Metro Nashville tries to reduce school hopping
Teacher Comment: I received three charter students early in the second semester this year. All had low test scores and two were discipline problems. One told me he was "kicked out" of the charter. My evaluation score as a teacher relies on their TCAP scores. That is the reality of charters.
KIPP Nashville Executive Director Randy Dowell told The Tennessean it was a "coincidence" that students left in large numbers during a nine-week stretch before TCAP testing.
by Joey Garrison
Metro officials are exploring ways to reduce the number of students who exit their schools midyear as a spat rages over the departure of kids from Nashville's charter schools prior to spring TCAP testing.
Though talks are early, one idea would be for students who enroll at "choice schools" to commit to an entire year of studies there, said Fred Carr, the districtÃ¢€™s chief operating officer. A key component: an appeals process for students who have personal or family situations.
"If you make a choice, there ought to be some commitment that goes with that choice," Carr said.
What the policy would look like is still unclear. Officials acknowledge an outright ban on transfers isn't practical.
The district could adopt new policies for its own choice schools, which include magnets. No changes would be in order until at least the 2014-15 school year. Extending it to existing charter schools is trickier because they have contracts to operate independently. Doing so would require individual agreements in their charters.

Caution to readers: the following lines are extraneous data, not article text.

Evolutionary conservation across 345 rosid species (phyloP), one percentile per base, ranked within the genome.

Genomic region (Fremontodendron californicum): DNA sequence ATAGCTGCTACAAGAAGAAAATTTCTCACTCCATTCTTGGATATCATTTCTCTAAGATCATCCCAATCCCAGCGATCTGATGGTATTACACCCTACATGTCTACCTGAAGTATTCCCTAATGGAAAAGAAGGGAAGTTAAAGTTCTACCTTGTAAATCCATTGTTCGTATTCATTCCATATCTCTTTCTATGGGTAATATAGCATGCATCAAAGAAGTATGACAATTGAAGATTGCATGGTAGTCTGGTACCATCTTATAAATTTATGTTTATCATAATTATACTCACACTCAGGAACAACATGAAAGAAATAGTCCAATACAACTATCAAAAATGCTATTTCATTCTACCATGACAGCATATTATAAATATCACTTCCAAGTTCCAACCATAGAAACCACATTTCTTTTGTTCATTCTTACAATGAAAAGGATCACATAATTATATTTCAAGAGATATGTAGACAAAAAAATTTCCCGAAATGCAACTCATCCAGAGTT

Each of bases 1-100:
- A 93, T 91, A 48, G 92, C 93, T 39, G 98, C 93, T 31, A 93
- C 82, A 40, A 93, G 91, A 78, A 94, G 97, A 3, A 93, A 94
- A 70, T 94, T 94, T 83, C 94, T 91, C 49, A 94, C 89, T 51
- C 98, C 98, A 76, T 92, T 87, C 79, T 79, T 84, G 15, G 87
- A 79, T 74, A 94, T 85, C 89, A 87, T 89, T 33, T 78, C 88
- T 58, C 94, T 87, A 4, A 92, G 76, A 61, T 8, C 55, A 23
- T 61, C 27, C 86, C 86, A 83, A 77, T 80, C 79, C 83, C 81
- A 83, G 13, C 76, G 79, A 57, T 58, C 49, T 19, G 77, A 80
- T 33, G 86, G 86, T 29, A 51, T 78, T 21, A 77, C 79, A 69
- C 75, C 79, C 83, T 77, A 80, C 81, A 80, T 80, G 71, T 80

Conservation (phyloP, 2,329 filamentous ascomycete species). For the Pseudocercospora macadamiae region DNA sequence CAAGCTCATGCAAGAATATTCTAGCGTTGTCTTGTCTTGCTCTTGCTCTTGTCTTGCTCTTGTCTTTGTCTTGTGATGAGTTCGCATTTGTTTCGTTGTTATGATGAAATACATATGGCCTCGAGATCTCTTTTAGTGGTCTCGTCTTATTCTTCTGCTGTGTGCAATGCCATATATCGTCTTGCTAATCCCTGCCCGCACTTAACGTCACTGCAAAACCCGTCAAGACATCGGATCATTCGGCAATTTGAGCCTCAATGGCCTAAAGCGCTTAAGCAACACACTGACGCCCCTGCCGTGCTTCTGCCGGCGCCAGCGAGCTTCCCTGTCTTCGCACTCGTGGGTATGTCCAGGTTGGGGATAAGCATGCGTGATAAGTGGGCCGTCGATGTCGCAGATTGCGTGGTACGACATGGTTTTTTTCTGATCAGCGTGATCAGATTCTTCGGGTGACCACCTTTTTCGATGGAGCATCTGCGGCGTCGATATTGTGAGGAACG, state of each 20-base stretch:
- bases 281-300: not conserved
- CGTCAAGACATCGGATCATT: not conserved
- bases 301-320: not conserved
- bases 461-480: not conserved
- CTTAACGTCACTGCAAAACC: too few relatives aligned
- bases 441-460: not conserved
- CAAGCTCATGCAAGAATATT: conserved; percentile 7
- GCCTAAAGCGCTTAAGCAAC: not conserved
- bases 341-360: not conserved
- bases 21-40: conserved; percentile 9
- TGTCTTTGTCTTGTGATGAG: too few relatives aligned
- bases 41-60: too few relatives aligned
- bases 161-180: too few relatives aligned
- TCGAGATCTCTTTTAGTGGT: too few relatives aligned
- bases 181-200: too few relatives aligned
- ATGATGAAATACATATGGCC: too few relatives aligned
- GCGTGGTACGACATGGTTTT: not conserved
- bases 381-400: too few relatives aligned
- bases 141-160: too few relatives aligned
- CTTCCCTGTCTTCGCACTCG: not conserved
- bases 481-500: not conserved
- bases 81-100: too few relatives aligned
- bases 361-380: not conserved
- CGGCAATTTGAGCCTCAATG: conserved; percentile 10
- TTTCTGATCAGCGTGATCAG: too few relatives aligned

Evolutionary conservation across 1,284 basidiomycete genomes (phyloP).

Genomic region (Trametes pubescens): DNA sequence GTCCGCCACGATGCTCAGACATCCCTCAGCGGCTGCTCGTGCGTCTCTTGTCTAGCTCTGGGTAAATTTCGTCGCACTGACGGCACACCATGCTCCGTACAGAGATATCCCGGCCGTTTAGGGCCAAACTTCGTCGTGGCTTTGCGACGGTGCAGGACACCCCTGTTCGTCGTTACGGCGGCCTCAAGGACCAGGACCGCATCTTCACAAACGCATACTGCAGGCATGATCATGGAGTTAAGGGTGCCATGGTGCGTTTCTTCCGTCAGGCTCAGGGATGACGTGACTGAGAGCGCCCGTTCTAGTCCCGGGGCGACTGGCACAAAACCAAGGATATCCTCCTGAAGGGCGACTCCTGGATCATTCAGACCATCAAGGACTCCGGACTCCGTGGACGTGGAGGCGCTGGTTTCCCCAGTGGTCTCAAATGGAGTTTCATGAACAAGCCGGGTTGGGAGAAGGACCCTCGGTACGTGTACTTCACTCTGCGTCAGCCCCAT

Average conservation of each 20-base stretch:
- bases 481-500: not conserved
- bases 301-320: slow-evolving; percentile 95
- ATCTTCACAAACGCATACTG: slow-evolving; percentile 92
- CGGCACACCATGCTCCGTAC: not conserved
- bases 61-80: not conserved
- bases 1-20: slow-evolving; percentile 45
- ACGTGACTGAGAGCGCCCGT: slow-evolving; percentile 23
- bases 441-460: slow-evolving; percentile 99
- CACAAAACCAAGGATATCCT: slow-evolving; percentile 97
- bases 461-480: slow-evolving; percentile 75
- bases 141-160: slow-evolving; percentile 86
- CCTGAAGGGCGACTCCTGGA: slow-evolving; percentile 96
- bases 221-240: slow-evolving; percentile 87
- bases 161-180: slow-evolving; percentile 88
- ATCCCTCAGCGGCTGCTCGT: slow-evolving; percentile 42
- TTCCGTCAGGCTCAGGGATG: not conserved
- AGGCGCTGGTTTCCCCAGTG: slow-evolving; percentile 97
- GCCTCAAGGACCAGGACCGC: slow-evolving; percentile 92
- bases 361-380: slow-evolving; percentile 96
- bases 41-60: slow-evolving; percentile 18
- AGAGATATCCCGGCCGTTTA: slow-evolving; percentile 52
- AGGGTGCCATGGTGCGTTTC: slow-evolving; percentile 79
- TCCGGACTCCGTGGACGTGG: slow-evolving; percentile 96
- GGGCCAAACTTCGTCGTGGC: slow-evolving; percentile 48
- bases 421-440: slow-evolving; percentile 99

"It's not an us-and-them kind of thing," Carr said of charters. "We're not telling them what to do. We're looking at mobility together to try to reduce it."
Yet talks come as Metro officials have unloaded data that suggest fewer students remain at charter schools by the time end-of-year testing arrives, fueling the type of criticism commonly directed at charters nationally. The issue has deepened a schism between charters and the district, two groups that increasingly fail to see eye to eye, even on how they calculate attrition.
A report compiled by Metro Nashville Public Schools says the top eight Metro schools with the highest attrition -- which it calculates as the net reduction in student enrollment over the course of the 2012-13 year -- are all charters. Upon leaving, the majority landed at traditional, zoned public schools. Students who leave aren't being replaced.
KIPP Academy Nashville, routinely cited as one of NashvilleÃ¢€™s top-performing charters, started this past year with 337 students, and ended the year with 286, a reduction of 15 percent, the third-highest attrition rate according to Metro's statistics.
KIPP Nashville Executive Director Randy Dowell told The Tennessean it was a "coincidence" that students left in large numbers during a nine-week stretch before TCAP testing. Nineteen out of 20 had discipline issues. He rejected the notion that his school squeezed out lower-performing students, noting that half the students at issue were on track to pass math and 45 percent to pass reading.